While North Korea continues to claim no coronavirus cases, another development suggests this isn’t the case. North Korean authorities extended school closures this week through April 15, Daily NK reports.

[Fox News]

North Korean negotiator may be tapped as Pyongyang’s top envoy to Austria

Posted on by

A North Korean diplomat previously in charge of negotiations with the United States could be tapped as Pyongyang’s top envoy to Austria, a key position that interfaces with the International Atomic Energy Agency in Vienna.

Choe Kang Il, the deputy director-general for North America at Pyongyang’s foreign ministry, could succeed Kim Kwang Sop, the son-in-law of North Korean founder Kim Il Sung.

Choe has been in charge of negotiations with the United States.

Ken Gause of CNA Corp., a nonprofit research firm in Arlington, Va., says the Austrian ambassadorship is an important post for the North Koreans. For Pyongyang, effective dealing with the IAEA could have financial implications for North Korea, which is under heavy economic sanctions, the analyst said.

Choe’s task may be to mitigate the impact of sanctions on North Korea’s economy through diplomacy with European nations once U.S.-North Korea negotiations resume, Gause said.


COVID-19 prevention equipment to be delivered to North Korea

Posted on by

The United Nations Children’s Fund (UNICEF) expects to see Personal Protective Equipment (PPE) shipped to North Korea this week by land from China, the UN agency told journalists, amid ongoing efforts by international organizations to help North Korea in preventing the spread of COVID-19.

“We expect to receive a shipment of face shields, goggles, masks, gowns, coveralls and gloves (PPE equipment) this week by land from China,” the UN agency said.

“Additional masks, gloves, and thermometers will be included in this delivery,” it added. “This is part of our ongoing work with the World Health Organization and other international organizations, and the government to stop transmission of COVID-19, and to keep children and their families safe.”

[NK News]

Russia delivers Coronavirus testkits to North Korea

Posted on by

The Russian government was able to get diagnostic test kits to North Korea via a flight to Pyongyang earlier this week after evacuating foreign diplomats and other travelers. This news came via a worker with an American nongovernmental organization who told U.S. News on the condition of anonymity, due to the sensitive nature of the person’s work.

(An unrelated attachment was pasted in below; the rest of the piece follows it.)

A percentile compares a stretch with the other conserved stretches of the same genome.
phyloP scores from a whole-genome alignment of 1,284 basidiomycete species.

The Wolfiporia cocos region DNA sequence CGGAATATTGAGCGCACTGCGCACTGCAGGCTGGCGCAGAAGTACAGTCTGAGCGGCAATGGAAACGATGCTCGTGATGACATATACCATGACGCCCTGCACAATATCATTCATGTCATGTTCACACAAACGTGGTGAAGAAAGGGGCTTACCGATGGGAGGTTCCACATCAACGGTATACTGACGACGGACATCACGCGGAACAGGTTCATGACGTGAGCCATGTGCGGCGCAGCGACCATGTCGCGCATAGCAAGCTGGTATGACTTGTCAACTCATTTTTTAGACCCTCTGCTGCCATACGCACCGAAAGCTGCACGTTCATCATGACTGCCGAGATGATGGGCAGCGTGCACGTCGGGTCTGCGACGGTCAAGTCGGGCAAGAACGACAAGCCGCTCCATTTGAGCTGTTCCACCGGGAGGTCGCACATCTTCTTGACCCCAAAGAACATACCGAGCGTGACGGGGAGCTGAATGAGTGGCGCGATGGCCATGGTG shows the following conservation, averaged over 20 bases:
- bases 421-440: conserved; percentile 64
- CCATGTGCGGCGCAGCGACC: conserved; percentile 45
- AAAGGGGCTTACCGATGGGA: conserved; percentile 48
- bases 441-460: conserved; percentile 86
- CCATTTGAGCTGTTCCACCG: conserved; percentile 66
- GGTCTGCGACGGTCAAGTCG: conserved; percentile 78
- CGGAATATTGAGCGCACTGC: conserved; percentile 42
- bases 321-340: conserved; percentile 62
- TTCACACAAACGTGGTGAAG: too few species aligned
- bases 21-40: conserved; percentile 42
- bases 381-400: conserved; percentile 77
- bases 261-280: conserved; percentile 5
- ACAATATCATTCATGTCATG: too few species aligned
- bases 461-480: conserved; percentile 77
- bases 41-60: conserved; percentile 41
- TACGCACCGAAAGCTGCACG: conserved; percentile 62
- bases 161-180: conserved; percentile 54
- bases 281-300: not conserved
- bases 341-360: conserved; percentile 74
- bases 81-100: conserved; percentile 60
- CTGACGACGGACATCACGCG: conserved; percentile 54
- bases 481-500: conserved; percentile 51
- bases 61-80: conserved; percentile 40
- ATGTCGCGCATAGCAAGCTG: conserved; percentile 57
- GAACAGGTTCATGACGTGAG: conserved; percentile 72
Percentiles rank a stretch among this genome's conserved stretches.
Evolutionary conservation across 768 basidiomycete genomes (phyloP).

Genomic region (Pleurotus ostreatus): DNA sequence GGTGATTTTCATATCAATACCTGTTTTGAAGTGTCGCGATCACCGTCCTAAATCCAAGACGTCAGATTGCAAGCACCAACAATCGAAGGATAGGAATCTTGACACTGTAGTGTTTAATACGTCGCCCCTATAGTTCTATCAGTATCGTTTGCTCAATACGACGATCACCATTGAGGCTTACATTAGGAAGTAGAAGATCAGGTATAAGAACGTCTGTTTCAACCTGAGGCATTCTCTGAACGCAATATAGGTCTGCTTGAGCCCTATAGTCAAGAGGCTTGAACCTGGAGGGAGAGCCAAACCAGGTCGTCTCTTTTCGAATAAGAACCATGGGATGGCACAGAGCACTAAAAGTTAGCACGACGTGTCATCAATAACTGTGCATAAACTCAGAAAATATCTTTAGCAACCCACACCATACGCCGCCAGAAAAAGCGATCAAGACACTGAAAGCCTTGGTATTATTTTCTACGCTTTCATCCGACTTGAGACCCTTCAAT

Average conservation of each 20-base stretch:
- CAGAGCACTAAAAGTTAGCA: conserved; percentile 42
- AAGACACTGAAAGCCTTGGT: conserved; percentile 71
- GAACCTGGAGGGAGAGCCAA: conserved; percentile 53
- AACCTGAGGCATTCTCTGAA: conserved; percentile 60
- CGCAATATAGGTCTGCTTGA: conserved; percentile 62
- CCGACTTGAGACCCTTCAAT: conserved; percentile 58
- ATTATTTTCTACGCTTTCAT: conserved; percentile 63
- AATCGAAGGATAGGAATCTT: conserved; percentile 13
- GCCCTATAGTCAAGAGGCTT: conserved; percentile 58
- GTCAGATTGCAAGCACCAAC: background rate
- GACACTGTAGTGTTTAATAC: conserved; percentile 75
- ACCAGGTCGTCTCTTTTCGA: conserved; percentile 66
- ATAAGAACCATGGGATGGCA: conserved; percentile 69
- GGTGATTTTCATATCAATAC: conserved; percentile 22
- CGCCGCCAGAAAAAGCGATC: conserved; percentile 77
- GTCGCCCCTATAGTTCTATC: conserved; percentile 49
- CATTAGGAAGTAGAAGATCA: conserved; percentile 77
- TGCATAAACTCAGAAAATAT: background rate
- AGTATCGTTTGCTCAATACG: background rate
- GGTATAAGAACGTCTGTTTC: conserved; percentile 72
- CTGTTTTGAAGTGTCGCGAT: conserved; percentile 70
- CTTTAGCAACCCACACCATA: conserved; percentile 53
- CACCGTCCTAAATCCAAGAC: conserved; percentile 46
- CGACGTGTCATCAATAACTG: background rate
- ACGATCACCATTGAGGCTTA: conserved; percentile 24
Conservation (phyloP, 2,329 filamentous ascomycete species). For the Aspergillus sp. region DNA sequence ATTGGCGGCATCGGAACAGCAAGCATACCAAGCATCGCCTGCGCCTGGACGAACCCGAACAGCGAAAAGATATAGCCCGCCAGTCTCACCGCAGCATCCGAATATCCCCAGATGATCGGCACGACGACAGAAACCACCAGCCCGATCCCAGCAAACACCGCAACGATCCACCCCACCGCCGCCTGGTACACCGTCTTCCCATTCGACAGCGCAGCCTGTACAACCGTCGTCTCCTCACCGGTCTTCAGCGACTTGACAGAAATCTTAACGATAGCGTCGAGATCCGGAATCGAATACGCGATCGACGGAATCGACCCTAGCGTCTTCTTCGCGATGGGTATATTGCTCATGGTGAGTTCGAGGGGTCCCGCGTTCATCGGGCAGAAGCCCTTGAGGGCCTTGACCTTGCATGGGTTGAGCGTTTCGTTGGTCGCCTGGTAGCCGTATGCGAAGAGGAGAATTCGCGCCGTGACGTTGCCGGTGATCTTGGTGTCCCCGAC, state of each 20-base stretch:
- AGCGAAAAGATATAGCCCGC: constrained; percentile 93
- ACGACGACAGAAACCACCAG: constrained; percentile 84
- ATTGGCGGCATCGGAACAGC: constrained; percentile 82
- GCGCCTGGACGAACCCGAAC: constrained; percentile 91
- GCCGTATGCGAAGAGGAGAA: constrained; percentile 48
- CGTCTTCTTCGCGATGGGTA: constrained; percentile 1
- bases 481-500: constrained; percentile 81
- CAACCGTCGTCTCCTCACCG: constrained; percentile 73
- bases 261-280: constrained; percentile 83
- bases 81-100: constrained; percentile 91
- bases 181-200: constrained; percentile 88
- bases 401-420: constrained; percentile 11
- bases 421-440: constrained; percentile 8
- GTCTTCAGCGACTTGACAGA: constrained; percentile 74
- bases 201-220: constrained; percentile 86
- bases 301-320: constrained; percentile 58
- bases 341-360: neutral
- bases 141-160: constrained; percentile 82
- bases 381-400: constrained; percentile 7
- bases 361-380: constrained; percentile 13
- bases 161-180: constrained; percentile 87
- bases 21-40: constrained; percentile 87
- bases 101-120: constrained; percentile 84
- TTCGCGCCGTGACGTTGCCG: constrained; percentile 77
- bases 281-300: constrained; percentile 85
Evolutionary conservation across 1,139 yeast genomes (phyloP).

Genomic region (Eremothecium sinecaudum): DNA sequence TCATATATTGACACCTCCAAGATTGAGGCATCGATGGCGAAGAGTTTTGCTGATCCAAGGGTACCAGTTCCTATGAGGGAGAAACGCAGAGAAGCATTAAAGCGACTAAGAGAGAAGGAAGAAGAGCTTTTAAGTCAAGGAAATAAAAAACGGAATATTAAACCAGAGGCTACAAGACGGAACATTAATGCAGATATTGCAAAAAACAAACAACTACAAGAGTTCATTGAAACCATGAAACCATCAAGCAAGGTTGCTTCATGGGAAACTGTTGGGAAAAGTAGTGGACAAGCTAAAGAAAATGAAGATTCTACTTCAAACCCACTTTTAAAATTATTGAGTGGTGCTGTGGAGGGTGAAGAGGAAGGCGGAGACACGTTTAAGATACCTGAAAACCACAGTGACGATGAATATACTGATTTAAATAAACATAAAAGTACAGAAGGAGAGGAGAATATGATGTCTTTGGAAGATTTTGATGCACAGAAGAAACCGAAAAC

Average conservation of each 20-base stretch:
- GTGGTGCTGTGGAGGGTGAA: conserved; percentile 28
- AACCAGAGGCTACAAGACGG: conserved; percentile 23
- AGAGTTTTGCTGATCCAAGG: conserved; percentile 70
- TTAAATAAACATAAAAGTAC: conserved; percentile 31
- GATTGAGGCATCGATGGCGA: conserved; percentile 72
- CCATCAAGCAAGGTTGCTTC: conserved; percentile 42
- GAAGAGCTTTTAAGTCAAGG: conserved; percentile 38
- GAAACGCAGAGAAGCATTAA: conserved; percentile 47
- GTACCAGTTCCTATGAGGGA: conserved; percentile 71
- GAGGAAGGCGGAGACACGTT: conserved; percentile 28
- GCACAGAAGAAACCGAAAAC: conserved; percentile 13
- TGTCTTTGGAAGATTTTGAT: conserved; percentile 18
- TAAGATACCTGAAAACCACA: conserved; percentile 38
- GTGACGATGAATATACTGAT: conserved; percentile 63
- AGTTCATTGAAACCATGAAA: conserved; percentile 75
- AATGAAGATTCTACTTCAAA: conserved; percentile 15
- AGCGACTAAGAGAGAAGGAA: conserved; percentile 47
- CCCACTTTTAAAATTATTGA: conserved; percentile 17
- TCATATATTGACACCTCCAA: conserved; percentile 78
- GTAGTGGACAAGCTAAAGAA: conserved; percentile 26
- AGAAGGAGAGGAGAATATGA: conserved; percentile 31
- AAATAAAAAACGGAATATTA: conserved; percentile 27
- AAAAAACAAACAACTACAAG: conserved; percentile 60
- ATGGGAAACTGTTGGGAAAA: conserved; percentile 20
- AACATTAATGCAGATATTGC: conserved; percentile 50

“If they get the tests to run on their machines, we should start to hear about confirmed cases of COVID-19 in a few days,” says the worker, who has extensive experience in North Korea.

The country, under widespread lockdown in response to the global pandemic, has become one of the most troubling blind spots in the international response to the spread of the coronavirus. Global health officials have virtually no information about how the country has been affected by the virus that has roiled neighboring China and South Korea.

“Global health security is only as good as the weakest link,” says Kee Park, director of the North Korea Program at the Korean American Medical Association and a lecturer on global health and social medicine at Harvard University.

North Korea has not acknowledged any confirmed cases of the coronavirus within its borders, while neighboring South Korea documents more than 7,000 cases and China reports almost 5,000 deaths as a result.

Leader Kim Jong Un has attempted to demonstrate that his country is taking the spread of the virus seriously, including allowing the release of photos that show military service members wearing preventative medical masks. North Korea has also launched two rounds of short-range missiles in recent weeks, an effort analysts say is designed to show it remains a potent threat despite the health crisis.

“The main priority really is to make sure DPRK is well equipped to avoid any spread of the disease, the virus,” Fabio Forgione, Doctors Without Borders‘ head of mission for DPRK – an acronym for North Korea’s official name – said in a recent interview. “At the moment, our feeling is they’re really trying to work on prevention. They have in place all the right strategies to try to tackle and prevent the spread of the virus.”